toolsA handy man is someone you can rely on to fix a range of small problems - often in a single visit.

The handyman is often called in to solve a problem by a leader. Perhaps there is a barrier that is preventing people from implementing the organization's strategy. Or a leader may have received a complaint from an employee or customer - one that shouldn't occur if the strategy was being lived.

Being multi-skilled, the handyman does whatever it takes to fix the problem. He may work across a number of different departments or silos to solve the problem. But then he goes a step further. He looks at what needs to be done to ensure the problem doesn’t occur again. Whether this involves fixing a system, a structure, behaviors or beliefs, the handy man does whatever it takes to ensure that living the organization’s strategy becomes a habit.

7. The investigative journalist.

Saboteurs in the organization who want to retain the status quo, may secretly prevent the strategy from being implemented successfully. Using a variety of underhand tactics ranging from obstruction to distractions, they often undermine the work of the sculptor, in bringing a new organizational form to life.

That is where the investigative journalist takes center stage. Hearing from a secret source that the organization’s strategy is not working as planned, the intrepid journalist investigates the cause. He follows unlikely leads. He goes into blind alleys. He collects customer complaints and staff exit interviews. He goes undercover, pretending to be a new employee in a branch. He skirts behind the walls of organizational hypocrisy in his quest for the truth. He braves the sting in the tail of scorpion power brokers who guard the status quo. He peers behind smokescreens, facades, pretenses and disguises, until he uncovers the truth. What and who are preventing the organization's new form from taking shape.

8. The hero.

"A hero is a person, who is admired for their courage, outstanding achievements, or noble qualities." (Oxford Dictionary.)


Many strategies require employees to be creative, and to give of their best. Yet at work, many employees find that their talents, passions, creativity, imagination, and energy are locked behind bars of a rigid company culture. Fearful managers who want to ‘be in control’, and ‘avoid making mistakes’, often hide the keys to creativity, energy, passion, self-confidence, and innovation.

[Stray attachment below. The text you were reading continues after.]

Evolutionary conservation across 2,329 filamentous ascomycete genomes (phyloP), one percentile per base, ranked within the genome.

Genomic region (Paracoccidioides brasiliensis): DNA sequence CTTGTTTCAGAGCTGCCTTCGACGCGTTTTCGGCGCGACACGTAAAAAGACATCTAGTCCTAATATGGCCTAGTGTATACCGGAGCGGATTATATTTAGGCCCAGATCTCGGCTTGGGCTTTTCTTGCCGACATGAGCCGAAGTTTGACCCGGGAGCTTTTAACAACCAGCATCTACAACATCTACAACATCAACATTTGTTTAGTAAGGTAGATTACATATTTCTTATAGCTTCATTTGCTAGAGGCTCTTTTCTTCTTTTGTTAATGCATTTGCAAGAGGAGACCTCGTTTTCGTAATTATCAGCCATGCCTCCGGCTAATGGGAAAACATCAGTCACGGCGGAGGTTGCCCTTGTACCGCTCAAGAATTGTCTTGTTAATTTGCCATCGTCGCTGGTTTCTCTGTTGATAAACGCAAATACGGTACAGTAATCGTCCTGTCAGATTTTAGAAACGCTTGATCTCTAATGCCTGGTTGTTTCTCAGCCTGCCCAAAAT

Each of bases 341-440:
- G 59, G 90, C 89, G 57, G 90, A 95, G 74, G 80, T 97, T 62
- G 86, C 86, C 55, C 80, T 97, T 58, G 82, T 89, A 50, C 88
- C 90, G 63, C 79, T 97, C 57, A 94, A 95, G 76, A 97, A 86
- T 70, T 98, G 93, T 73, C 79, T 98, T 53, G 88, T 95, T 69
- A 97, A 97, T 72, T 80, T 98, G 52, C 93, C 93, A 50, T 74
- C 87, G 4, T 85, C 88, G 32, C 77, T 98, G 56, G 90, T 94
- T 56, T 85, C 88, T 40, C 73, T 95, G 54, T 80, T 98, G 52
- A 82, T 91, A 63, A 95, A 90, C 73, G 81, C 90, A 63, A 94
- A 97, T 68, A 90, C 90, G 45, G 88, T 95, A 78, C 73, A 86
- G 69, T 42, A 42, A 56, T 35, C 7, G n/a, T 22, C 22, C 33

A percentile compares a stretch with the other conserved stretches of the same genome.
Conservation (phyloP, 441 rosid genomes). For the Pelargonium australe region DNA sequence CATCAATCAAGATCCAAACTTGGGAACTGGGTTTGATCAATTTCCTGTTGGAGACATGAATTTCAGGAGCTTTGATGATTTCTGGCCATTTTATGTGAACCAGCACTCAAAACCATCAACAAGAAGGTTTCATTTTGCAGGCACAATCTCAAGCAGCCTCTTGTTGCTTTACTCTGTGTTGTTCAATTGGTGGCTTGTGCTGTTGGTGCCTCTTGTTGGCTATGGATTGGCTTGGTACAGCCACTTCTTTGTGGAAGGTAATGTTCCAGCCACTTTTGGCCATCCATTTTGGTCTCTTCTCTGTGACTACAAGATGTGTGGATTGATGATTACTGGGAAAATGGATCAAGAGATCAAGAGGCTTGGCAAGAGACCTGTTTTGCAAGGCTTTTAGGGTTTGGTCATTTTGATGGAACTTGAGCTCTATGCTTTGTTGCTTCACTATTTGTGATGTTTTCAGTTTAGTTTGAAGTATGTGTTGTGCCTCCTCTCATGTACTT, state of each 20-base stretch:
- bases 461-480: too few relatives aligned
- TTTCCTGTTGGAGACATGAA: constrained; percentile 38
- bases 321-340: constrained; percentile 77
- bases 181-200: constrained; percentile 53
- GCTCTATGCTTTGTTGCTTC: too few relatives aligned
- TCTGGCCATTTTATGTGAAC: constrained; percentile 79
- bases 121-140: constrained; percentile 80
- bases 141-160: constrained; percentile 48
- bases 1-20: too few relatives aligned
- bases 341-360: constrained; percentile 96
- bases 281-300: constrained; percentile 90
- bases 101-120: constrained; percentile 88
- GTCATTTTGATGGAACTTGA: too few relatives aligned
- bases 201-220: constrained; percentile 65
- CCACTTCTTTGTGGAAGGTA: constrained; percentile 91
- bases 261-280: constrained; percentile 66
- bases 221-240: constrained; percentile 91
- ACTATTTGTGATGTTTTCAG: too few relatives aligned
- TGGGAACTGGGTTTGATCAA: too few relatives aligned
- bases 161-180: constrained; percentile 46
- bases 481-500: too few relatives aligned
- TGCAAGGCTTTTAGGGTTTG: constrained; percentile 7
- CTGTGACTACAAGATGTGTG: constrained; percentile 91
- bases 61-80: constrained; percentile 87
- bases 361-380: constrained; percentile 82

Warned against dangerous fires, our hero wades through the smokescreens of “that’s the way its always been done” and "We don't accept mistakes" and "It won't work here."

He helps employees to escape from their prison of boredom and fear, by following his route towards a greater future. In doing so, he helps his team navigate the heroe's journey successfully.

9. The guru or guiding light

A guru is a person who gives personal spiritual guidance to his disciples.

In organizations, the guru works with the potential of each employee. He begins by helping individual employees to discover their potential for personal greatness. Then he shows them how to channel their energy and talent towards achieving their potential - while at the same time contributing to an even greater organizational goal.

Creating and executing a powerful strategy requires a number of different characters to play their roles on the organizational stage. Each with their own entrances and exits. The play is performed when the full troupe of actors play their roles to perfection.

You may also like:

This will pin this article to the community board for guests or to your own private board for members who are logged in.

Change Designs
provides resources on Leadership,  Strategic Planning, Change Management, OD ... for organizations, teams & individuals.
Use our member guides & tools to solve problems & achieve success at work.

Customer Service

return to top home
RSSRSS feed for new articles and products from Change Designs

© Change Designs 2011. All rights reserved. The reproduction of any content or material contained in this website is expressly reserved to Change Designs CC, under Section 12(7) of the Copyright Act of 1978. Reliance on the information contained in the articles, products and other related content published on this website is done at your own risk and subject to our “terms and conditions”.